In one way you are right, Stilly. The tipping point became when the thread was opened out into politics. I am dissappointed that this happened because, if you look at the opening post, that was never the intention. OK, you may well say that it is inevitable but that is where we must disagree. Most, if not all, folk music (and bear in mind that this poem was set to music by one of folk's few right wingers) is also political but discusions about most folk songs remain above the line. Surely it is not rocket science to restrict what should be a discussion about one particular song or poem to that song or poem?

I hate wogs for instance remained open and above the line even though the potential for interpretation there is far more dangerous than Gunga Din.


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Subject: RE: Gunga Din. Racist or just of its time?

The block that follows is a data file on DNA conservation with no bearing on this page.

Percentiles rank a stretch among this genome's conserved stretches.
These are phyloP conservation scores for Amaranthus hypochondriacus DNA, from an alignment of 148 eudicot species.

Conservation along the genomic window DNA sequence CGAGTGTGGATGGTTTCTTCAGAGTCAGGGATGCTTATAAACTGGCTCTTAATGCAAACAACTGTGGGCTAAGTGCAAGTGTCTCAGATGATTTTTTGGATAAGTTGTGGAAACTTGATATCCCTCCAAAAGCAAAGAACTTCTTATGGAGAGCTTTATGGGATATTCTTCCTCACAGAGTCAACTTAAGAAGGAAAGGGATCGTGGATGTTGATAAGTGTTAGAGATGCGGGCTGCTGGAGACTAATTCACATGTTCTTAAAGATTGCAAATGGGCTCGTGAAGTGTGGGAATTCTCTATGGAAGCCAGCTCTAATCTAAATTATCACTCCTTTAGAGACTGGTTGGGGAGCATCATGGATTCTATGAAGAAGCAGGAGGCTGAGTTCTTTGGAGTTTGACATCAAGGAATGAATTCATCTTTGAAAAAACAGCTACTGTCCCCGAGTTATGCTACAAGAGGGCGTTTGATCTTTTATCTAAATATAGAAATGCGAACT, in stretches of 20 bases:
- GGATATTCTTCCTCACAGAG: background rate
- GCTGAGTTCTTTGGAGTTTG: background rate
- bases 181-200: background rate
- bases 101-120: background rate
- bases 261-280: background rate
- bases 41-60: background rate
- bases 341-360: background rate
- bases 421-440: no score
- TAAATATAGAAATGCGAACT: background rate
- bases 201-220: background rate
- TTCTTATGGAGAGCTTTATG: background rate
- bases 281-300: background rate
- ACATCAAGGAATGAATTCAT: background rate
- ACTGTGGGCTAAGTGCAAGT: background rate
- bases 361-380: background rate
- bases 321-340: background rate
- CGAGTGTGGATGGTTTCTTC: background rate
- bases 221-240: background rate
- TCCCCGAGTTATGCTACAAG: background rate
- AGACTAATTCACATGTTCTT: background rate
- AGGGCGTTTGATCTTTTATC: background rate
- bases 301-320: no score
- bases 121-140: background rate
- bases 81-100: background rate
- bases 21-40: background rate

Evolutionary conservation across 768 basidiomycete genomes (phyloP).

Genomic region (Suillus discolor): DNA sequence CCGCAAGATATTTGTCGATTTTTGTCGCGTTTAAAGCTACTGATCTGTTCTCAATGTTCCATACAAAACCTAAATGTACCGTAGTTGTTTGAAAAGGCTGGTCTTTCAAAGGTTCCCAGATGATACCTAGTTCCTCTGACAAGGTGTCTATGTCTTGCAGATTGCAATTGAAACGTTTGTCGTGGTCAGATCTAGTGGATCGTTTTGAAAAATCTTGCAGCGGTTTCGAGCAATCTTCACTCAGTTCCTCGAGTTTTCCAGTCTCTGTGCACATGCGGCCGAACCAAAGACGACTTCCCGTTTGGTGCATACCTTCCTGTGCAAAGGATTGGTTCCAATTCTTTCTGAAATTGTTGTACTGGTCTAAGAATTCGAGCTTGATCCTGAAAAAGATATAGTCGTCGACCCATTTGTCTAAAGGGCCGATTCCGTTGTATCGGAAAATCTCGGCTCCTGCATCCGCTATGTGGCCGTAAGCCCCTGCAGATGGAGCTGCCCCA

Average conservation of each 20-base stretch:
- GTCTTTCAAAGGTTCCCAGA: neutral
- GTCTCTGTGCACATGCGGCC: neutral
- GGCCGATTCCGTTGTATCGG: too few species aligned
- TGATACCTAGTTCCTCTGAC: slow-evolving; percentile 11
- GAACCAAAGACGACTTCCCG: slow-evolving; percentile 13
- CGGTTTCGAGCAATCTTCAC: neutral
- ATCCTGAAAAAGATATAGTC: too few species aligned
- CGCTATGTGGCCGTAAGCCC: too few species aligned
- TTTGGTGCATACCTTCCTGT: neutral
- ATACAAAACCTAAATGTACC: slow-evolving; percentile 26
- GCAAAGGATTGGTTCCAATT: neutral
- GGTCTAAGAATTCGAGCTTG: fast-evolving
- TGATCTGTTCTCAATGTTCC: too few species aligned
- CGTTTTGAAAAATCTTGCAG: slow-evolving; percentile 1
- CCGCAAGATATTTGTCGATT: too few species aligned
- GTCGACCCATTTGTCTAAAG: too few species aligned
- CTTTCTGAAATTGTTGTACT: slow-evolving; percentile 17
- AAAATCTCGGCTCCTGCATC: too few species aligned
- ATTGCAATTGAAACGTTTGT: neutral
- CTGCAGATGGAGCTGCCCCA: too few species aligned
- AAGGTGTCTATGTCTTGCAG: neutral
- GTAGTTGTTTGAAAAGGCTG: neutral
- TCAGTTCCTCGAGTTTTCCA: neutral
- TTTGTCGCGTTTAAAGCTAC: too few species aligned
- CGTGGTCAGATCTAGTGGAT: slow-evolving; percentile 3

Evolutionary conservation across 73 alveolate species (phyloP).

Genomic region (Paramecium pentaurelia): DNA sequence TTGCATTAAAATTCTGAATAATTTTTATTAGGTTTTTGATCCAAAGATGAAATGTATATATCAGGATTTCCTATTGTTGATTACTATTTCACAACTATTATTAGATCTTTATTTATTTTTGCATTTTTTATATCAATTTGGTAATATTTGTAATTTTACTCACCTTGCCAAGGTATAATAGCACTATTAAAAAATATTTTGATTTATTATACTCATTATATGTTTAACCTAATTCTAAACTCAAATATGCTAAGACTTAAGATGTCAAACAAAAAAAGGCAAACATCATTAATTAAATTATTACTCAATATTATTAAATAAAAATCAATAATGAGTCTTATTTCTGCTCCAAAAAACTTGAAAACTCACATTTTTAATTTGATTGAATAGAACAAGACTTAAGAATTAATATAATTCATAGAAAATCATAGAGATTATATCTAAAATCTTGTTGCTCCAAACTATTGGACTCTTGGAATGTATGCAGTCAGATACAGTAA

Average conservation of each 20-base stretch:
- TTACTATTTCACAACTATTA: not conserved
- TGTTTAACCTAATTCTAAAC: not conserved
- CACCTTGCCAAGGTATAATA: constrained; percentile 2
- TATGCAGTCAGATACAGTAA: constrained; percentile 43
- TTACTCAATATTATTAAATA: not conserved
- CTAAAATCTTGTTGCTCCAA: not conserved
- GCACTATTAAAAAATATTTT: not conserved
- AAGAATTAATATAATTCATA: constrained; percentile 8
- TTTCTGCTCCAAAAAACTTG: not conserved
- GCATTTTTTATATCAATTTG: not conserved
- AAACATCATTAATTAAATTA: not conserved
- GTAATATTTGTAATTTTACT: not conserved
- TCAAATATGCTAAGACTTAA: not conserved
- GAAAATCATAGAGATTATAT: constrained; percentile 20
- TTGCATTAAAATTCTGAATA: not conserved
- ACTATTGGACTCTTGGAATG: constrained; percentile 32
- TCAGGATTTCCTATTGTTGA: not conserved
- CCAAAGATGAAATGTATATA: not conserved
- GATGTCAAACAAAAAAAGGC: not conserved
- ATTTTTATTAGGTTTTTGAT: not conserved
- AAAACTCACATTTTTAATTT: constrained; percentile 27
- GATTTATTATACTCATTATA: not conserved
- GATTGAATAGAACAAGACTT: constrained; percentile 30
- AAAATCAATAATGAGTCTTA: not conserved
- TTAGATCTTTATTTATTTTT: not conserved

From: Stilly River Sage
Date: 11 Feb 24 - 11:07 AM

That "Wogs" thread started and ran before there was a separation between music and BS threads on the page. The separation came because the fighting got so bad, and there are some threads still "above the line" because they are so old and not visited by members (or reopened by unrelated spam) that they have not been reassigned. It also started with a song, not a poem set to words. A distinction without a difference there, perhaps, but there you have it.


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Subject: RE: Gunga Din. Racist or just of its time?
From: Tunesmith
Date: 11 Feb 24 - 11:29 AM

If we're not careful, all history will be banned as racist, sexist, and hundreds of more "ists" of anyone's choosing.


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Subject: RE: Gunga Din. Racist or just of its time?
From: Dave the Gnome
Date: 11 Feb 24 - 11:59 AM

Gunga Din has not been banned as far as I know.

Are you the same Tunesmith as 'Guest:Tunesmith'?


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Subject: RE: Gunga Din. Racist or just of its time?